“Only the body saves the soul. It sounds rather shocking put like that, but the point is that the soul left to itself, the inner life or whatever you want to call it, is not capable of transforming itself. It needs the gifts that only the external life can deliver: the actual events of God’s action in history, heard by physical ears; the actual material fact of the meeting of believers where bread and wine are shared; the actual wonderful, disagreeable, impossible, unpredictable human beings we encounter daily, in and out of the church. Only in this setting do we become holy, and holy in a way unique to each one of us.”
A book that did not make it onto my “influential books” list was “Living the Martial Way” by Forrest Morgan. It should have. It is primarily a text on how martial arts training ought to be a path to personal development. The most important part of the book, for my money, is his discussion of the foundations of honor.
Morgan puts forth that honor has three essential tenets – or if you prefer – three cardinal virtues:
Obligation means knowing to whom you owe debts. He is not speaking of financial debt, but rather of social and moral debt. For instance, we are indebted to our parents, if for nothing else then for the gift of life. We exist in a web of indebtedness, for other people are constantly giving to us, and we are constantly receiving from them. The honorable man knows to whom he owes, what he owes and he lives his life in such a manner as to discharge his indebtedness. There are some debts that can never be repaid, but yet must be honored.
The honorable man also understands what debts are owed to him. Being owed a debt often creates its’ own form of obligation, and so the web grows.
Justice means knowing right from wrong, and of course acting in accordance with that understanding.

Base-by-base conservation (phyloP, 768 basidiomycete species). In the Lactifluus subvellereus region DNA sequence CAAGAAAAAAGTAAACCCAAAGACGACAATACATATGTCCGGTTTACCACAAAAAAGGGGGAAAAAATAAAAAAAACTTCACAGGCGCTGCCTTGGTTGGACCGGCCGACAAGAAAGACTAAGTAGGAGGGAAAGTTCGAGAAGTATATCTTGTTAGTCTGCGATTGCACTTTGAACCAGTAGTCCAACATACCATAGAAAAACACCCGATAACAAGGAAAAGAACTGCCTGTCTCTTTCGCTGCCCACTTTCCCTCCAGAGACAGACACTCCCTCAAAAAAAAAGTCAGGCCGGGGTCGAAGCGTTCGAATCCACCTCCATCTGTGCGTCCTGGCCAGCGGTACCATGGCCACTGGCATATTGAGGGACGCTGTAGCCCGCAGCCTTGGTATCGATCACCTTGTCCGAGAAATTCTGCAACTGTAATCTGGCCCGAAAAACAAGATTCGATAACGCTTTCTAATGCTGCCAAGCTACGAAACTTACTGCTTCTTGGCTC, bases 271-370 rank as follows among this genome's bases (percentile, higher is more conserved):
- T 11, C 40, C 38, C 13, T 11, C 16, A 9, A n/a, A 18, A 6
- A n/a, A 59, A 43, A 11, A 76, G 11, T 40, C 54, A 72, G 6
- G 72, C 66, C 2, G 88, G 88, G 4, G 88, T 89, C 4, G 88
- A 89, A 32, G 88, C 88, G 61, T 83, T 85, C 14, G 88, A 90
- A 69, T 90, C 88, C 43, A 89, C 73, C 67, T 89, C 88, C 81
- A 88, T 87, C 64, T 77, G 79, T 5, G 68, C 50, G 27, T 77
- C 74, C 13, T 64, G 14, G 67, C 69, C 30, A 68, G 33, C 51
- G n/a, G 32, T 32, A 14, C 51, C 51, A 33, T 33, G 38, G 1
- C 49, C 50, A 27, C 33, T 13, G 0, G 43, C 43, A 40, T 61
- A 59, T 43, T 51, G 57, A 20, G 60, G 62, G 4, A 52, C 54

Courage is the willingness to act on one’s obligations, and on the requirements of justice, regardless of personal comfort or safety.
Honor, rightly understood then, prevents the warrior from using his power wrongly, but guides him to channel his power to the good of all mankind. In this way, the warrior becomes benefactor of peace and justice, rather than a tyrant or murderer. I have found this a useful paradigm, for although I am not a warrior by profession, I believe the way of a warrior is a good way because a warrior must hold himself to a higher standard. War is not my trade, but the Way of the warrior is my philosophy.
Recently I have been challenged, because I am in a place where I must accept the help of many people to do things that I feel I ought to able to do myself. My wife is suffering from an illness that requires a medication so expensive that there is no way to pay for it. We simply do not have the funds. Putting aside questions of the illness itself (which in and of themselves are very serious) this financially problem is overwhelming. Put simply, I believe that I should be in a very different position financially. I ought to be able to pay for this. Yet in such times, the words should and ought have very little meaning, for they merely become signals that one is engaging in wishful thinking rather than useful action. Yet my action has not been sufficient to turn the tide. It is a battle I have been losing, and now we have come to a place where circumstances have all come against me in such a way that my best striving cannot prevail.
So, we are seeking help. I must look outside myself, and outside my family to find a way to meet this new challenge to the health and safety of my family. We are seeking help first from our church. Some of this help may be financial, but the most valuable will probably be help in terms of advice, guidance, connections and prayer. We are seeking help also from various governmental bodies, social service institutions, private foundations, and businesses. It is too early to tell what shape this help will take.
This moment has been coming for some time, but we had hoped it would not come to this. A few weeks ago we faced a smaller crisis. I was offered help, but did not take it because I believed it was something that, although difficult, we could handle. I was accused of being too proud to take the help offered. Yet, I think that is a misunderstanding of my intent. I do not think it is pride to be reluctant to let someone else do what you truly believe you ought to do yourself, if at all possible. I think it is a matter of honor – accepting one’s obligations and acting justly to fulfill them even in the face of difficulty.